Laser Cladding is a surface technology with a high potential for applications in tool making. Examples are the modification of dies and moulds, the production of hard and wear resistant layers on soft base materials, repairing of sealing edges of plastic moulds and the near net shape manufacturing of cutting edges.
In principle, the advantages of using laser technology for surface treatment in tool making and mould construction have been known since the mid 1980´s, when the transfer of laser hardening technology from university research into industrial application began.However, industrial implementation was hindered by high investment costs, limited acceptance by toolmakers and the absence of industrial system technology to implement it.
Today laser hardening is often used to improve wear resistance of selected tool areas; typically the edges of cutting tools, pinch edges, contact surfaces of hemming nests, closing areas of injection moulds and radii of deep drawing tools. Laser hardening is now well understood and laser systems for hardening have been commercially available for years.
A second laser surface technology which also has a high potential for applications in tool making is laser cladding. Examples are the modification of dies and moulds, the production of hard and wear resistant layers on soft base materials, repairing of sealing edges of plastic moulds and the near net shape manufacturing of cutting edges.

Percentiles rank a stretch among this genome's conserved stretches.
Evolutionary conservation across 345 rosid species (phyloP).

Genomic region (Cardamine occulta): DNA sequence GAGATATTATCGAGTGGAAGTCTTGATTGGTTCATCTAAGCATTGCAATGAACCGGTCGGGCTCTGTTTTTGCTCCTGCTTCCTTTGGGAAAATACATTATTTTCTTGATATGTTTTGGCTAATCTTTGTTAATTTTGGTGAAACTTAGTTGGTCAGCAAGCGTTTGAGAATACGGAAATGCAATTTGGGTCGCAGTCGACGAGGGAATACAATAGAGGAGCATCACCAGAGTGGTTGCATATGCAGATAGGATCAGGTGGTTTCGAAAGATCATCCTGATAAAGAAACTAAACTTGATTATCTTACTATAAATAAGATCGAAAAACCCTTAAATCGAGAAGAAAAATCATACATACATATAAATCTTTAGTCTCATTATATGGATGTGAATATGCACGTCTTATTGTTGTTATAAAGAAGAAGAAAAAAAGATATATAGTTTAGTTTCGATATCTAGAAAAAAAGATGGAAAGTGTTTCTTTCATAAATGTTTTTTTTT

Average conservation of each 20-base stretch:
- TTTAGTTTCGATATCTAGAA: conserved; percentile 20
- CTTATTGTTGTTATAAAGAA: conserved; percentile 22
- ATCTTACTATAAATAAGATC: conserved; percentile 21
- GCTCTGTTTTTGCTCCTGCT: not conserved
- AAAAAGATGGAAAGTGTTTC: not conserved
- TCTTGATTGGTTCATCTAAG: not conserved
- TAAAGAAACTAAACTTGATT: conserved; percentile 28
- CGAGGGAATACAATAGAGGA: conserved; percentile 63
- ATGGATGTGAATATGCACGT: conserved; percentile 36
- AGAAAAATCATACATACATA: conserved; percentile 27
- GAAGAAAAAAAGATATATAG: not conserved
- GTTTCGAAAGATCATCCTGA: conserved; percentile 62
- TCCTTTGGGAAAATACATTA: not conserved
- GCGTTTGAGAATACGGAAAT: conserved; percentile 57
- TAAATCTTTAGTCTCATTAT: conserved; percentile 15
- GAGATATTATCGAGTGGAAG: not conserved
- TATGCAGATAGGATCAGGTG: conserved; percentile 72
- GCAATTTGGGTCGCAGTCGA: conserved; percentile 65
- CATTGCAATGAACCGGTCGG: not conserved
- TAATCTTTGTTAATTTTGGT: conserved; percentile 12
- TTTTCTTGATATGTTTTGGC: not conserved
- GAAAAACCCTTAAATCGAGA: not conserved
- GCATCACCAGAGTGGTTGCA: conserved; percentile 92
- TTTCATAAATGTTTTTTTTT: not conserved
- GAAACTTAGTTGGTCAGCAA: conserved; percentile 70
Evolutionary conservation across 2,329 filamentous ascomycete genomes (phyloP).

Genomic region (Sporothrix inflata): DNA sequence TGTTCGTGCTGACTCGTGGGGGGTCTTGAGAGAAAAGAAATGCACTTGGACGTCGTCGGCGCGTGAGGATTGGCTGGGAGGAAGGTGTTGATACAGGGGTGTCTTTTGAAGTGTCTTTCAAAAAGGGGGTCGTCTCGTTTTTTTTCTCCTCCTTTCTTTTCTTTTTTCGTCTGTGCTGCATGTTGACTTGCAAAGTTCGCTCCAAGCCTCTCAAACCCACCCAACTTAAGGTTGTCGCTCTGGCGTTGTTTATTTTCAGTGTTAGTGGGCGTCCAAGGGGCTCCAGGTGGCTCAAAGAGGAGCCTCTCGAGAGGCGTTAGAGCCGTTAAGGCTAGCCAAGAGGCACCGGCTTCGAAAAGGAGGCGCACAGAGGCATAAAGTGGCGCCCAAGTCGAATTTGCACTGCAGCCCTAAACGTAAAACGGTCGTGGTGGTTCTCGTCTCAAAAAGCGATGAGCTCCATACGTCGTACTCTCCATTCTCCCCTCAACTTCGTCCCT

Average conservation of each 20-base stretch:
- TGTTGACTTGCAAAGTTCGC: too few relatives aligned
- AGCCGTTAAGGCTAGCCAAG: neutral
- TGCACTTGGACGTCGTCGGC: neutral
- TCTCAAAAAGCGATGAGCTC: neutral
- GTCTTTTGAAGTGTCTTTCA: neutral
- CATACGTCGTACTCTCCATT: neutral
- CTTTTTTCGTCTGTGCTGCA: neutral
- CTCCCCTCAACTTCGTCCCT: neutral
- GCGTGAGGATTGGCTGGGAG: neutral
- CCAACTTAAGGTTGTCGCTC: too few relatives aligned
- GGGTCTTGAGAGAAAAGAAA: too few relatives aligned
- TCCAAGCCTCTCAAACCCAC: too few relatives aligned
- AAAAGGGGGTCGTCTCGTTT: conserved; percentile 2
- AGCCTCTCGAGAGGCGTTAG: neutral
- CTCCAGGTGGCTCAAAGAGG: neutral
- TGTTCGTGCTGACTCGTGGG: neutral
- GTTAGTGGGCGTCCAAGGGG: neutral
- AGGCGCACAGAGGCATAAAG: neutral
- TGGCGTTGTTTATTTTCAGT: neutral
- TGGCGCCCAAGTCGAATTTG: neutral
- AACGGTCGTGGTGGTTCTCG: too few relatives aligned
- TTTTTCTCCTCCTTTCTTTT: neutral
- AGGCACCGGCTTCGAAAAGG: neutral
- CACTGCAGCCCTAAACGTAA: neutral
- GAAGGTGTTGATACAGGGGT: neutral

Laser hardening and cladding have proved themselves at an industrial level and successful technology transfer into industry has been made. The paper presents state-of-the-art system technology for laser surface treatment. The latest diode laser technology in combination with a special processing head that is easily adaptable for both hardening and the cladding, is the basis for economic and flexible use.
Peter Hoffmann, Roland Dierken and Tobias Heinze, ERLAS Erlanger Lasertechnik GmbH, Erlangen, Germany
Images: The pictures show the process of modifying a stainless steel tool for molding plastic components. a, b) The initial profile of the tool and the intended final profile and the intended layers of cladding are visualised. c, d) related views of 'a' and 'b' respectively, after cladding to the simulated program (Courtesy: ERLAS Erlanger Lasertechnik GmbH)
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